## 1 Basics of Imperfect Competition

1. Objective: Review monopoly and demand under duopoly

2. Monopoly Equilibrium
Given industry demand D, derive MR. Assume constant MC. Maximize profit when MR = MC, so P > MC.

3. Demand with Duopoly
Won’t solve for duopoly equilibrium, just look at how the existence of a second firm affects the demand faced by both: If both firms set the same price, then the demand curve faced by each is just half of the industry demand (D/2). If one firm sets a lower price, however, it raises its quantity demanded by more, since it steals demand from the other firm. Therefore, the demand curve of each firm in a duopoly is more elastic than D/2, when both firms set the same price.

Monopolistic competition incorporates some aspects of a monopoly (firms have control over the prices they charge) and some aspects of perfect competition (many firms are selling). Before presenting the monopolistic competition model, it is useful to review the case of monopoly, which is a single firm selling a product. The monopoly firm faces the industry demand curve. After that, we briefly discuss the case of duopoly, when there are two firms selling a product. Our focus will be on the demand facing each of the two firms. Understanding what happens to demand in a duopoly will help us understand how demand is determined when there are many firms selling differentiated products, as occurs in monopolistic competition.

## Monopoly Equilibrium

They will probably be familiar with this, so a quick review will suffice. Maybe add something about the markup and elasticity.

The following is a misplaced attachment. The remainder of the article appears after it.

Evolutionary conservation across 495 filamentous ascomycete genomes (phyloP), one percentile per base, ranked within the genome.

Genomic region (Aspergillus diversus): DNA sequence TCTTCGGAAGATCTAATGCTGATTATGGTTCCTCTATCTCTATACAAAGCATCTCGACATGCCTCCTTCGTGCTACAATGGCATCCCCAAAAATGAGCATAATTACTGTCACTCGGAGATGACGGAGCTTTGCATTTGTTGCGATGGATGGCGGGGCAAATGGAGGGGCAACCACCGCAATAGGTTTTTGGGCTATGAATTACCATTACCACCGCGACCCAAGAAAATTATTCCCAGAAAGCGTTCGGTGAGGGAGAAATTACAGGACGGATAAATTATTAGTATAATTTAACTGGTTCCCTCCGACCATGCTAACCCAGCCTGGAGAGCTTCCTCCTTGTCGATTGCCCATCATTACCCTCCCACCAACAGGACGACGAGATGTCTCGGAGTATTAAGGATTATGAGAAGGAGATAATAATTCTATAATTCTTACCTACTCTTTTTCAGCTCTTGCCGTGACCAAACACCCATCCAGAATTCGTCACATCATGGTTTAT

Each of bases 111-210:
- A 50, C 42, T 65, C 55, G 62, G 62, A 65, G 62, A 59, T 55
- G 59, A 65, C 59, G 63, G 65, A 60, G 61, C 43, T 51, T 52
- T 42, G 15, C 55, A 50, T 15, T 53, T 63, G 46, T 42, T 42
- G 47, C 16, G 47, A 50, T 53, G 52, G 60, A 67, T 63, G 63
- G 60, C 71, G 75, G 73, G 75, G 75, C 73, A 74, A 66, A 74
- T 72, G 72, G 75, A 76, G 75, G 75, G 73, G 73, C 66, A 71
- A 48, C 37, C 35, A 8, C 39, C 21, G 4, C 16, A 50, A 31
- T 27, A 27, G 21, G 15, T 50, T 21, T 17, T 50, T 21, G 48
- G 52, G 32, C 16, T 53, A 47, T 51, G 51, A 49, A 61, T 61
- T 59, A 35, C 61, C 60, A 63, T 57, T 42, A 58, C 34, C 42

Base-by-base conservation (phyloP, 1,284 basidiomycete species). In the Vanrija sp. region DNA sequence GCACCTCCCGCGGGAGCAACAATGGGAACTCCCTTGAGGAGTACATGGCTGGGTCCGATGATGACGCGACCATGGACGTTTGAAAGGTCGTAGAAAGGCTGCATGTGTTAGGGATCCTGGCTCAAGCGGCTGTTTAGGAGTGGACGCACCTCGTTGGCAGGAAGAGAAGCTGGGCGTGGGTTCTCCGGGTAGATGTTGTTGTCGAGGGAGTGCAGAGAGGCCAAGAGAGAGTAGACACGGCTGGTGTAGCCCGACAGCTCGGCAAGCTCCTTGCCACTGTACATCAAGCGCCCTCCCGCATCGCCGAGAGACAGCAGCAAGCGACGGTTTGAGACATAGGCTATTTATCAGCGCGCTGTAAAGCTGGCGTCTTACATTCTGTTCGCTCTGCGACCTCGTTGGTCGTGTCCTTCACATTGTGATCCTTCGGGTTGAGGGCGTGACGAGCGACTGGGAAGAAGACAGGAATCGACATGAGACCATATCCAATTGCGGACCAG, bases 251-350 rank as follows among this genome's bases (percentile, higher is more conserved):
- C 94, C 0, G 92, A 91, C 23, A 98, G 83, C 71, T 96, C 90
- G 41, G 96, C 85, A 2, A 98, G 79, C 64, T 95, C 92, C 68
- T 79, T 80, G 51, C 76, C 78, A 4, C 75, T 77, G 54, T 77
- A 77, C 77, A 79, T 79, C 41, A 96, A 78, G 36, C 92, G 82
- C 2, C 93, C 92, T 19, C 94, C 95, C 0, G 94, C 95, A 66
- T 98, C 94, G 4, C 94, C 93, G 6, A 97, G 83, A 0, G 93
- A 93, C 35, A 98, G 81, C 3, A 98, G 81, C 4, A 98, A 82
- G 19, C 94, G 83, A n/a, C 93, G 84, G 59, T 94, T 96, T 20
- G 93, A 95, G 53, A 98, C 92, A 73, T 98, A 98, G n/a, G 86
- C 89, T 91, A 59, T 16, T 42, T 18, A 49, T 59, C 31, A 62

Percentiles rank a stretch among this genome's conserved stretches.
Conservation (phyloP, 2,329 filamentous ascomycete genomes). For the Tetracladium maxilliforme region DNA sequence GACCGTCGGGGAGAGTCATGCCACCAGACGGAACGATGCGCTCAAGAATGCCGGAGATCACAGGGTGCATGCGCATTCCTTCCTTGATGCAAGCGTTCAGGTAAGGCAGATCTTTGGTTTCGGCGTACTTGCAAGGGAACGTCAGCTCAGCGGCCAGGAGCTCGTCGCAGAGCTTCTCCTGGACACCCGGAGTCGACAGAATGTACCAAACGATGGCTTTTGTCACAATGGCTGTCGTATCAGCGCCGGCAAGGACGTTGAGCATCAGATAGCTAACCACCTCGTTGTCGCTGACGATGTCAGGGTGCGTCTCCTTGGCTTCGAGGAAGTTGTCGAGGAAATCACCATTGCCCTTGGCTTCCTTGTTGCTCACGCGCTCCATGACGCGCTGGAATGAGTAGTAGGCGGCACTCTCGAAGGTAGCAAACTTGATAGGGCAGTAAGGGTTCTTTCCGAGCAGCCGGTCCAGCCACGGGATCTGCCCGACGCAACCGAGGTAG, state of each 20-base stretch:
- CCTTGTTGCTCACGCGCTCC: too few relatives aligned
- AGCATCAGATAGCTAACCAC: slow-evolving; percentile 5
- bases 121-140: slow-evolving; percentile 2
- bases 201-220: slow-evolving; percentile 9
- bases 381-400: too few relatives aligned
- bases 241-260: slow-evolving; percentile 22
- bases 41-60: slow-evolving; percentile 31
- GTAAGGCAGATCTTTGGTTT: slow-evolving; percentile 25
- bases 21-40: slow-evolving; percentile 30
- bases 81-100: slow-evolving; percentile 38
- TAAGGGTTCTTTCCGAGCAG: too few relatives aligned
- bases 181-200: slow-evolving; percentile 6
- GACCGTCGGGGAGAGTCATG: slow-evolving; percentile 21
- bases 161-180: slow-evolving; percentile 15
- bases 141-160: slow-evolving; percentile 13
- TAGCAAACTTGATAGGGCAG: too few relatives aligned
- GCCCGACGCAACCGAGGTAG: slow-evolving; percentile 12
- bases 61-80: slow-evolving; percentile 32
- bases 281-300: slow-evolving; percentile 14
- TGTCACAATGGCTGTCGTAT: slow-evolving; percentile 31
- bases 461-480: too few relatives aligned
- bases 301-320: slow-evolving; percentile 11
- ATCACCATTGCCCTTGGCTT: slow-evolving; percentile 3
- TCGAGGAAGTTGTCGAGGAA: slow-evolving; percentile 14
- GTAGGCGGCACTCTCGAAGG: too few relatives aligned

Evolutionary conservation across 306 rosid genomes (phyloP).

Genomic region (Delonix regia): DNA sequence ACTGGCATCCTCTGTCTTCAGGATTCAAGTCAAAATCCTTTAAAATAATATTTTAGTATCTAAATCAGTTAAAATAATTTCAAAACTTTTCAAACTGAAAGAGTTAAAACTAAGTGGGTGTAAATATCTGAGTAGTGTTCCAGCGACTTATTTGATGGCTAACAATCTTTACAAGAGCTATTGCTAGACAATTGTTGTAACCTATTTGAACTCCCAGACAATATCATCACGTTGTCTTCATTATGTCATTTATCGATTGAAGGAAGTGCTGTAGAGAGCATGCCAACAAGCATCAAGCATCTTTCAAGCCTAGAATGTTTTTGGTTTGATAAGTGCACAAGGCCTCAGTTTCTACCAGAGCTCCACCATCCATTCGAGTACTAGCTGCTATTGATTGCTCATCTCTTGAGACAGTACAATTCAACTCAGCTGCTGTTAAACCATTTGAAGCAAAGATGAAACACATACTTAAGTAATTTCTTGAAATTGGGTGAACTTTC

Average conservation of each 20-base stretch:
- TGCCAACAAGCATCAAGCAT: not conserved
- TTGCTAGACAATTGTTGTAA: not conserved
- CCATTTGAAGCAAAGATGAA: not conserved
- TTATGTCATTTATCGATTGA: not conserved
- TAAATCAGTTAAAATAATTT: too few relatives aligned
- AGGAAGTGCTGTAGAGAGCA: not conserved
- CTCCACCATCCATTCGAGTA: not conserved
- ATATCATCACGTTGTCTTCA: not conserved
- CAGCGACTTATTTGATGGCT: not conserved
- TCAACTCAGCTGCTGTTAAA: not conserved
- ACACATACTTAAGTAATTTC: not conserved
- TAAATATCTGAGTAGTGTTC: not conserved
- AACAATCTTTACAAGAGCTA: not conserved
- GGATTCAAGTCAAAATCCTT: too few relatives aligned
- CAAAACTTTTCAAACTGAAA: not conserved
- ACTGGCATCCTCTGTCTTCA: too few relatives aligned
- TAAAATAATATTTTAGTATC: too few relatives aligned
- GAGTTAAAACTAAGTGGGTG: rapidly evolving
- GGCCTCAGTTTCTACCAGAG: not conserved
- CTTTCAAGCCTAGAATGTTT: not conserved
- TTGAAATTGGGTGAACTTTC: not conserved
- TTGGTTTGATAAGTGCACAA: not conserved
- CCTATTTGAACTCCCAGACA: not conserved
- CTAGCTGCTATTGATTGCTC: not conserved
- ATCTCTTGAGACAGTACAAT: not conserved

In Figure 6-1, the industry demand curve is shown by D. For the monopolist to sell more, the price must fall, and so the demand curve slopes downward. This fall in price means that the extra revenue earned by the monopolist from selling another unit is less than the price of that unit—the extra revenue earned equals the price charged for that unit minus the fall in price times the quantity sold of all earlier units. The extra revenue earned from selling one more unit is called the marginal revenue and is shown by the curve MR in Figure 6-1. The marginal revenue curve lies below the demand curve D because the extra revenue earned from selling another unit is less than the price.

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To maximize its profit, the monopolist sells up to the point at which the marginal revenue MR earned from selling one more unit equals the marginal cost MC of producing one more unit. In Figure 6-1, the marginal cost curve is shown by MC. Because we have assumed, for simplicity, that marginal costs are constant, the MC curve is flat, although this does not need to be the case. To have marginal revenue equal marginal costs, the monopolist sells the quantity QM. To find the profit-maximizing price the monopolist charges, we trace up from quantity QM to point A on the demand curve and then over to the price axis. The price charged by the monopolist PM is the price that allows the monopolist to earn the highest profit and is therefore the monopoly equilibrium.